Ireland Seán Sherlock T.D. (Minister of State for Development, Trade Promotion and North-South Co-operation) 21,857,923
Australia Julie Bishop (Foreign Minister) 14,214,641[6]
Portugal Augusto Santos Silva (Minister for Foreign Affairs) 9,153,005 18,202,186
Luxembourg Xavier Bettel (Prime Minister) 8,196,721 32,786,885
Spain Jesús Gracia Aldaz (State Minister for International Development Cooperation and Latin Affairs) 7,650,273
Czech Republic Bohuslav Sobotka (Prime Minister) 6,557,377
Republic of Poland Beata Szydlo (Prime Minister) 4,918,033
Iceland Sigmunder Davíõ Gunnlaugsson (Prime Minister) 3,847,634
Government of Mexico Miguel Ruiz-Cabañas (Vice Minister for Multilateral Affairs and Human Rights) 3,000,000
Slovakia Robert Fico (Prime Minister) 2,568,306 2,568,306
Estonia Taavi Rõivas (Prime Minister) 2,240,437  2,240,437
Bahrain Sheikh Khalid bin Ahmed Al Khalifa (Minister of Foreign Affairs) 2,000,000
Brazil Mauro Viera (Minister of External Relations) 1,325,557
Republic of Serbia Aleksandar Vućić (Prime Minister) 546,448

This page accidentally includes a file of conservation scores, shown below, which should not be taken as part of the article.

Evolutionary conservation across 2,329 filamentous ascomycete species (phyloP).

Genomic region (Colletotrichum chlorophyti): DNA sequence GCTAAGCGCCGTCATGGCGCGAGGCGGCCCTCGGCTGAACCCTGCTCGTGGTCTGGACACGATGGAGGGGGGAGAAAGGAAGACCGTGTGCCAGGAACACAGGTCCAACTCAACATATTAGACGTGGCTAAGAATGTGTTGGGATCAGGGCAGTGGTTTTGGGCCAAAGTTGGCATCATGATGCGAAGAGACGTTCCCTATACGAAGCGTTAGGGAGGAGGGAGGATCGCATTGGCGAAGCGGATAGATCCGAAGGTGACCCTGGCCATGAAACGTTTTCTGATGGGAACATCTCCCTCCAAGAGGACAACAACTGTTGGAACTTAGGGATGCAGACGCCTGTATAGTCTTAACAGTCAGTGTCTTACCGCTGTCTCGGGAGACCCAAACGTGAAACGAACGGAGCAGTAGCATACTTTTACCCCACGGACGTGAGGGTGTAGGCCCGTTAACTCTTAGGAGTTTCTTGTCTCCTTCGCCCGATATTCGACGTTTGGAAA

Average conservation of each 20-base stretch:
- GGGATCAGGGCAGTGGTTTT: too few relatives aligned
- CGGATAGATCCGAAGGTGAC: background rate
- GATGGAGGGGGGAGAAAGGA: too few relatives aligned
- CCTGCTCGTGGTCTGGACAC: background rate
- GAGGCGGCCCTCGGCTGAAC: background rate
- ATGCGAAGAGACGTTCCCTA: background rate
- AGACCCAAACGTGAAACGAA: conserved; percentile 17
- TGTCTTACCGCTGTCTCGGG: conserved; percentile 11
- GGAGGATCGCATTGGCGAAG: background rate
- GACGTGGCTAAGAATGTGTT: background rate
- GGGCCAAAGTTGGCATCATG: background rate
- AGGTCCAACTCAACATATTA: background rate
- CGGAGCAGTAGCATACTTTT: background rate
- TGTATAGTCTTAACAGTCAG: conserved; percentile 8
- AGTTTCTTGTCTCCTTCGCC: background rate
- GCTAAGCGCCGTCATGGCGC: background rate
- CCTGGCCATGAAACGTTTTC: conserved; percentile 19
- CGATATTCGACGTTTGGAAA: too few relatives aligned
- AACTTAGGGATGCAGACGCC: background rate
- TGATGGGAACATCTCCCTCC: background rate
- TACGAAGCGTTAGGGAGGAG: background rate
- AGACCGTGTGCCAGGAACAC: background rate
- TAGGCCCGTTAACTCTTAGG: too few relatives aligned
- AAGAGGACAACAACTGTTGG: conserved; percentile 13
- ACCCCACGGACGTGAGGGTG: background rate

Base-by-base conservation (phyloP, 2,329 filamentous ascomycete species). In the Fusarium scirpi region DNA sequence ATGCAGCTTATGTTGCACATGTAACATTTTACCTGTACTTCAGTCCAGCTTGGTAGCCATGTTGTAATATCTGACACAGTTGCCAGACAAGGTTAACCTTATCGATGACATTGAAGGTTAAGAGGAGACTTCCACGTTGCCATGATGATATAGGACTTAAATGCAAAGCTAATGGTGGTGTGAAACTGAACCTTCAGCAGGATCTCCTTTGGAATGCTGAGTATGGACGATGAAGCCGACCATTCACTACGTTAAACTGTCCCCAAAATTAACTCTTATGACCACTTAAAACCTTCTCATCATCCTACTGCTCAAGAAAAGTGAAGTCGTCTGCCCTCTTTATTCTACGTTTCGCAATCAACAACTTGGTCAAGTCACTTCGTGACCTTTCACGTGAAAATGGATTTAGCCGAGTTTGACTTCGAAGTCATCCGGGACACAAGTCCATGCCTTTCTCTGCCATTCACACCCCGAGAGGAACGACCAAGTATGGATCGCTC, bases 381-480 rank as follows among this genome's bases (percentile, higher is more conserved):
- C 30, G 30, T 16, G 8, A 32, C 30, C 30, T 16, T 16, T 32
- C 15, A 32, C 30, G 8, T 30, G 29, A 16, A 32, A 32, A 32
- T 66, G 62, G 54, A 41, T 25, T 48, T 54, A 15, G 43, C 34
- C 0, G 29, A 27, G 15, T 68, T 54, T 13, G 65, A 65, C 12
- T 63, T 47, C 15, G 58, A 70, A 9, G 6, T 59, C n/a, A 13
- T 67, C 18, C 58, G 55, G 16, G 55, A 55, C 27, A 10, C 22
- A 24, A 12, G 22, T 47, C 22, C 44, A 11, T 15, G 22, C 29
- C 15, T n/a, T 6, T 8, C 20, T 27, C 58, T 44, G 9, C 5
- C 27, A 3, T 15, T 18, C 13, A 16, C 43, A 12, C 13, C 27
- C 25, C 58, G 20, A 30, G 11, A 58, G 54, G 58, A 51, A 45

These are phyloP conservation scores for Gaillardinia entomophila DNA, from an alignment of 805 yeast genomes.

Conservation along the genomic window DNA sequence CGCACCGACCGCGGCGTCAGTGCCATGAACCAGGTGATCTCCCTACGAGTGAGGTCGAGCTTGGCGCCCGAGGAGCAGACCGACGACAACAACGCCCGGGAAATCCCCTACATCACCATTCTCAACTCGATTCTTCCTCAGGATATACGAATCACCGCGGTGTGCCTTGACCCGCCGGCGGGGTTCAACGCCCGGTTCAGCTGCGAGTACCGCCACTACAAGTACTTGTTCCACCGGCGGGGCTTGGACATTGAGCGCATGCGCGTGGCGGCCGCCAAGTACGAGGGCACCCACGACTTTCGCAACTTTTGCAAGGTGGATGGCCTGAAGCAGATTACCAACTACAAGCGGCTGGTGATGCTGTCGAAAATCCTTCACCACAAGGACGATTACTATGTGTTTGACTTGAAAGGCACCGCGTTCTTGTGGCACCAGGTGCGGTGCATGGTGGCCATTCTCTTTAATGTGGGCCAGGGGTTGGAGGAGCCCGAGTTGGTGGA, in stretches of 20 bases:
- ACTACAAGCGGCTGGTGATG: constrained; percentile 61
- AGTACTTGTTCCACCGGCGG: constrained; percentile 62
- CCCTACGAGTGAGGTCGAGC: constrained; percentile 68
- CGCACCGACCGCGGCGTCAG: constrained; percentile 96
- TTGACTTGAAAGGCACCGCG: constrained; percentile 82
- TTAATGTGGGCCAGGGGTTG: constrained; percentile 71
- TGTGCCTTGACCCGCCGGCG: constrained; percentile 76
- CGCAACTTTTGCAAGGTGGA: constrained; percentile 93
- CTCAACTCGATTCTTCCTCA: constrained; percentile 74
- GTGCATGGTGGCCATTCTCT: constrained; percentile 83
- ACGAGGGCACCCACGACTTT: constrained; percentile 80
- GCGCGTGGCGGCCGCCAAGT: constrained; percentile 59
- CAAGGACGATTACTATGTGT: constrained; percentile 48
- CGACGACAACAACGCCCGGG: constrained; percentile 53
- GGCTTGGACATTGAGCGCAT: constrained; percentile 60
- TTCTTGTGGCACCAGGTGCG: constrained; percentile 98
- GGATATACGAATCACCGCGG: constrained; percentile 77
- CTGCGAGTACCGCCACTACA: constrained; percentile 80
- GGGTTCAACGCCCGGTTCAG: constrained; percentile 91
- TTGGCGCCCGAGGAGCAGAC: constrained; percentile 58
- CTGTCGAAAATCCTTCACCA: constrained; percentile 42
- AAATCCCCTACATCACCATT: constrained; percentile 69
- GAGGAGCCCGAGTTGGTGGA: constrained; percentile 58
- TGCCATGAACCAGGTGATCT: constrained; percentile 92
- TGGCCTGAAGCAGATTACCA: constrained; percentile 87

Bulgaria Boyko Metodiev Borissov (Prime Minister) 273,224
Greece Alexis Tsipras (Prime Minister) 327,869
Romania Ioan-Dragoş Tudorache (Head of the Chancellery of the Prime Minister)  240,437 218,579
Republic of Croatia Kolinda Grabar Kitrović (President) 218,579 874,317
Republic of Cyprus Ioannis Kasoulides (Minister of Foreign Affairs) 109,290 437,158
Republic of Malta Louis Grech (Deputy Prime Minister) 109,290 218,579
Lithuania Linas Linkevičius (Minister of Foreign Affairs) 76,503
Slovenia Miro Cerar (Prime Minister) 76,503
Latvia Edgars Rinkēvičs (Minister of Foreign Affairs) 54,645
Malaysia Dato Ahmad Rasidi Bin Hazizi (High Commissioner) 50,000
Hungary Péter Szijjarto
(Minister of Foreign Affairs and Trade)
5,464,481
TOTAL 5,901,675,238 5,451,250,747 1,419,887,978
NGO Consortium
NGO Consortium Dr Al Matouq (UN Humanitarian Envoy) 281,750,000

[1] The terms of these loans are yet to be agreed. We urge these to be either on IDA equivalent terms or consistent with the revised OECD DAC principles agreed on 16 December 2014.

[2] The European Commission announced €1.15 billion for 2016, which included €200 million of loans.

[3] The Norwegian contribution for the four-year period will be NOK 10 billion, of which at least NOK 2.4 billion in 2016.

[4] Canada re-announced CAD 100 million of funding for 2016.

[5] Includes 10,000 tons of in-kind food valued at RMB 100 million.

[6] Australia also announced USD 4 million for Iraqi IDPs.

Download this document as a PDF: CO-HOSTS STATEMENT ANNEX – FUNDRAISING

Twitter @SupportSyrians | #SupportSyrians